Here's an interview with Andy and I for INC magazine. One question in particular captured, for me, the spirit of the conversation:

Inc: What do you hope people take away from this book?
Bill Fischer: The smartest guys in the room are not necessarily the smartest guys in the room. It's that habits and behavior
are more important than sheer brain power, in terms of being effective and working with ideas.

Read the entire interview

Q: Please, give 5 tips for business leaders to cope with the digital leadership challenges.

At the root of all of this is the need to create more innovative organizations:

a) I believe that you must make innovation a verb not a noun. It must become a statement about the way we work, rather than who is responsible for change.

b) In this spirit, I think that you need to become more digital in your own behaviors; organizations need to periodically reinvent themselves, and so do we!

c) Digital leaders must think about how “fast” their organization works, and what it would take to move faster: fast starts with you as the leader! What are you doing to have faster conversations? The Chinese white-goods leader Haier has taken months off of its commercialization time by having parallel conversations in order to be faster.

d) Digital means “connected”: what does your own personal connectivity look like? Who’s in your personal idea-sourcing network? Who do you learn from? How many “strange” partners do you rely upon for new insights?

e) Sharing is also a characteristic of the digital life-style. Why not start sharing your ideas? Your notes? Try prototyping new ideas before you spring them on others.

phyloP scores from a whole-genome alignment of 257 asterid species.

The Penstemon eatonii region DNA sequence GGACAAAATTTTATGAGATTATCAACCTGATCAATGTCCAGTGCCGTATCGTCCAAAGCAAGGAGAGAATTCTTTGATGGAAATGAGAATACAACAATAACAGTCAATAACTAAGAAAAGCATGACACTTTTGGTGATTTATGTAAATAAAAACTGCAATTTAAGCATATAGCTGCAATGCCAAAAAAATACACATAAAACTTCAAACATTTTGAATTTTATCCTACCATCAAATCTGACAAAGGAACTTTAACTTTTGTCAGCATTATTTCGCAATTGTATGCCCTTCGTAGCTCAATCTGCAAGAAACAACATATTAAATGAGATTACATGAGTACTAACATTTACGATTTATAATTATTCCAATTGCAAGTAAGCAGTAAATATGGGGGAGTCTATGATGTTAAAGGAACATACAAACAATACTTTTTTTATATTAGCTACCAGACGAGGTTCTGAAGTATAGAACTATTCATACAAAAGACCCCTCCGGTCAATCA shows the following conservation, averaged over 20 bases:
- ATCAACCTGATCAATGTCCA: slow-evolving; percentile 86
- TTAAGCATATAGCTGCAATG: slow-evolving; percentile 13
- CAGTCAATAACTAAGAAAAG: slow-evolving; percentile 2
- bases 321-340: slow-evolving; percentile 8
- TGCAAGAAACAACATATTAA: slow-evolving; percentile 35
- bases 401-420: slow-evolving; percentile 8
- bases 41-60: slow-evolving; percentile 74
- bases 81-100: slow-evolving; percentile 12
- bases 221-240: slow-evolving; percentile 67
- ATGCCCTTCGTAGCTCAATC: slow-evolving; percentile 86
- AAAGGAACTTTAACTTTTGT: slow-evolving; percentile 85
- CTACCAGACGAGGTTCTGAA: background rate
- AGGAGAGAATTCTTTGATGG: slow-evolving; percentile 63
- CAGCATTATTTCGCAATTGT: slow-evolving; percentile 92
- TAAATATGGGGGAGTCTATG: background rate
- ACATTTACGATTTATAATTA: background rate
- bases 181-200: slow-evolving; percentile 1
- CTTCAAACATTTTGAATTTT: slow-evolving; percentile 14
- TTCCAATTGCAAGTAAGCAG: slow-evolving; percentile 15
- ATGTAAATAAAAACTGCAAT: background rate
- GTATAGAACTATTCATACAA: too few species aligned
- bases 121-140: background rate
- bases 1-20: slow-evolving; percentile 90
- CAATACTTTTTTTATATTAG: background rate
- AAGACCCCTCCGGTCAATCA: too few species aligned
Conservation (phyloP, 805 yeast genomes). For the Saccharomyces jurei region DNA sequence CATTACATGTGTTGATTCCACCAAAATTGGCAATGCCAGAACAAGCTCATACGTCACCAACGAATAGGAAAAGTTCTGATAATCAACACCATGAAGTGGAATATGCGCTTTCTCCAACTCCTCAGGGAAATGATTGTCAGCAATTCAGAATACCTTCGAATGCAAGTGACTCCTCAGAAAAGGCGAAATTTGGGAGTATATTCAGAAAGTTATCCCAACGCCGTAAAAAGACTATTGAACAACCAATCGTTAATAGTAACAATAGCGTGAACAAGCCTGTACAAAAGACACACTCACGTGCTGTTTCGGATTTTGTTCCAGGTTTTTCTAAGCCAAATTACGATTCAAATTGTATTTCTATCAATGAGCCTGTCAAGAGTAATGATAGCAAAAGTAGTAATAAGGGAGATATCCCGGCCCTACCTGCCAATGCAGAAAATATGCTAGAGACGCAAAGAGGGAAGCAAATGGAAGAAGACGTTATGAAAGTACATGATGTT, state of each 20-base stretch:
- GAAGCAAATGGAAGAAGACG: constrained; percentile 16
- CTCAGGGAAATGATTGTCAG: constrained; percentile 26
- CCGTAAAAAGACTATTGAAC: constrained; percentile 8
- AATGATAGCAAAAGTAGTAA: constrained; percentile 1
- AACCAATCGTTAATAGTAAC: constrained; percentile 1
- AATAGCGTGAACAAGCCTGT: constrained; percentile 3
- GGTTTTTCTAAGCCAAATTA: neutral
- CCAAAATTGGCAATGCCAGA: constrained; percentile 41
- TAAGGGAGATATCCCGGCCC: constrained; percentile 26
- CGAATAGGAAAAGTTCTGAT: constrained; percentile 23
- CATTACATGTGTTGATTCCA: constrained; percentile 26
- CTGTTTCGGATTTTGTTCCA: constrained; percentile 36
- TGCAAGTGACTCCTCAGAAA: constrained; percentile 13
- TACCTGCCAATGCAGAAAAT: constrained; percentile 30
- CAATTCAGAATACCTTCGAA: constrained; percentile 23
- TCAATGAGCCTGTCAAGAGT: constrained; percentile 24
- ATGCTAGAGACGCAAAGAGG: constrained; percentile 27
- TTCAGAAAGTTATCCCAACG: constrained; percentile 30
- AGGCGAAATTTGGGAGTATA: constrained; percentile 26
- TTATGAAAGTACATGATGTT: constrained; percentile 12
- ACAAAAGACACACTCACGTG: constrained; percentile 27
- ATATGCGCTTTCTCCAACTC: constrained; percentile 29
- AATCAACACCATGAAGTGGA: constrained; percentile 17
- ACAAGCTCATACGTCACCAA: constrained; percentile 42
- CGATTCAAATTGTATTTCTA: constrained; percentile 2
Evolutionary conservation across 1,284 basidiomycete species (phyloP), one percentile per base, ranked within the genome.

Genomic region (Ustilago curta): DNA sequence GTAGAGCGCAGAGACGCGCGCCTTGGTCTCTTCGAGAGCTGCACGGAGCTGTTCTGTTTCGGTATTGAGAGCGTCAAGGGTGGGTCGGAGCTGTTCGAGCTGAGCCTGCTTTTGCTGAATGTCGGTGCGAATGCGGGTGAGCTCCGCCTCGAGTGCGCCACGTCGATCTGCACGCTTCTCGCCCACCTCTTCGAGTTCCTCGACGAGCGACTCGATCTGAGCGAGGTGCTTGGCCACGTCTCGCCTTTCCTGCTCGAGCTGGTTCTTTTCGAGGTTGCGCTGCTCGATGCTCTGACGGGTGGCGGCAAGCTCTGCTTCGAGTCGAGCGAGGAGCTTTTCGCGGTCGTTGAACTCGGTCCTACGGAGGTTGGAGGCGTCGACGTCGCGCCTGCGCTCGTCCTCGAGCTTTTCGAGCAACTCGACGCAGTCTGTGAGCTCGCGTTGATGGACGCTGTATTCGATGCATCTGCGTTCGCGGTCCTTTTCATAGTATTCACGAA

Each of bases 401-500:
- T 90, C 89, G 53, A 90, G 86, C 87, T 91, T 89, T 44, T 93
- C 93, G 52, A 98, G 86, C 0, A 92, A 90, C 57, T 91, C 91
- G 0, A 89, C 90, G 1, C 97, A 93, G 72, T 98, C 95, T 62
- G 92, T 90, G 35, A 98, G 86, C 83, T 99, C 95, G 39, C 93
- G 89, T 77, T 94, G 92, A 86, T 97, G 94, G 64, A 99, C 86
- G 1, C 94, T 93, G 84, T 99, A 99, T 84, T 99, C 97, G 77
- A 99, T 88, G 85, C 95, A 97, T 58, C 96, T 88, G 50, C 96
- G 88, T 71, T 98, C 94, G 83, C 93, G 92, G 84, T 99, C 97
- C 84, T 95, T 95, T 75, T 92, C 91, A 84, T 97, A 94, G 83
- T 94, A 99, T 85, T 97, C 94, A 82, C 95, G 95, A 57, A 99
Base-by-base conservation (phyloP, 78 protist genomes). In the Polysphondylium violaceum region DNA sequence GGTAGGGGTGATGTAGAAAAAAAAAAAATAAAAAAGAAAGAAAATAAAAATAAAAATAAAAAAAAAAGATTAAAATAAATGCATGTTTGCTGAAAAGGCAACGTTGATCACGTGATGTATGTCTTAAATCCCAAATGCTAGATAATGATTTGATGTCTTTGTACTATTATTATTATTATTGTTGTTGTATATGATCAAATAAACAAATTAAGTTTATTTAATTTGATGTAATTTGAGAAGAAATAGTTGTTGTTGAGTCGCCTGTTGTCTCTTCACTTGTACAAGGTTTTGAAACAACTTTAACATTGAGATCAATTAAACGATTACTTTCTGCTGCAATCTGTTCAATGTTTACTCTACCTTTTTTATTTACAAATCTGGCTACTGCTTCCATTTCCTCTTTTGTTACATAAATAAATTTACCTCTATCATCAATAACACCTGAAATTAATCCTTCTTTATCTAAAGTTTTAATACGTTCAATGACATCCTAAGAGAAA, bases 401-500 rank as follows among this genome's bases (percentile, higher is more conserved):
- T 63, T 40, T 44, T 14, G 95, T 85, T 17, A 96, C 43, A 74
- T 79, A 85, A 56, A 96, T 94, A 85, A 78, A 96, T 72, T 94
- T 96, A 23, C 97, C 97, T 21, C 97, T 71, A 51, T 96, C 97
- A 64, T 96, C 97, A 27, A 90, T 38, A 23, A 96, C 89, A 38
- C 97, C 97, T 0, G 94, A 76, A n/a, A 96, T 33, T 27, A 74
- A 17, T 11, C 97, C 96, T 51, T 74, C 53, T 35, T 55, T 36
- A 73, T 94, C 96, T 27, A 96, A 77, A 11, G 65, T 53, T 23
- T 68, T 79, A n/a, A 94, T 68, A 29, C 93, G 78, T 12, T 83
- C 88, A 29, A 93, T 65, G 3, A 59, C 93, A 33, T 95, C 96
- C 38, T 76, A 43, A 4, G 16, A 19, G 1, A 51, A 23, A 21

Read more from an interview in The Slovenia Times by Tonja Blatnik (Business section) 20 Oct 2015 

Haier is re­inventing itself again as a set of open “entrepreneurial platforms”, serving — and served by — hundreds of “micro­enterprises”. This article by Andrew Hill examines the evolving leadership philosophy of Mr. Zhang Ruimin. Read more

In our work understanding how Haier has succeeded, we often point out that "they've created big change out of small moves." One reason that this has been so successful is that it never asks the employees to take-on all of the risk of change, without any security. Maintaining as much of the familiar in a world where everything else is changing is what my good friend and IMD colleague George Kohlrieser has called a secure base. Such built-in security makes it less threatening to take big chances. Relying on tacit knowledge is often central to such security, even though tacit knowlege is often informal and possibly ethereal, as a result.

In search of such a tacit-knowledge-oriented secure-base, one of the things that Toyota knew and yet forgot was that one must, in the words of Paul Ingrassia, the author of Crash Course,  “never build … a new product in a new factory with a new workforce.”  Read more

Is it possible that modern, complex organizations are too large to manage properly? Is HSBC CEO Stuart Gulliver correct when he opines “Can I know what everyone of 257,000 employees is doing? Clearly, I can’t.” Andrew Hill writes about this dilemma in the FT (February 27, 2015). My advice is to “trust and verify.” Read more: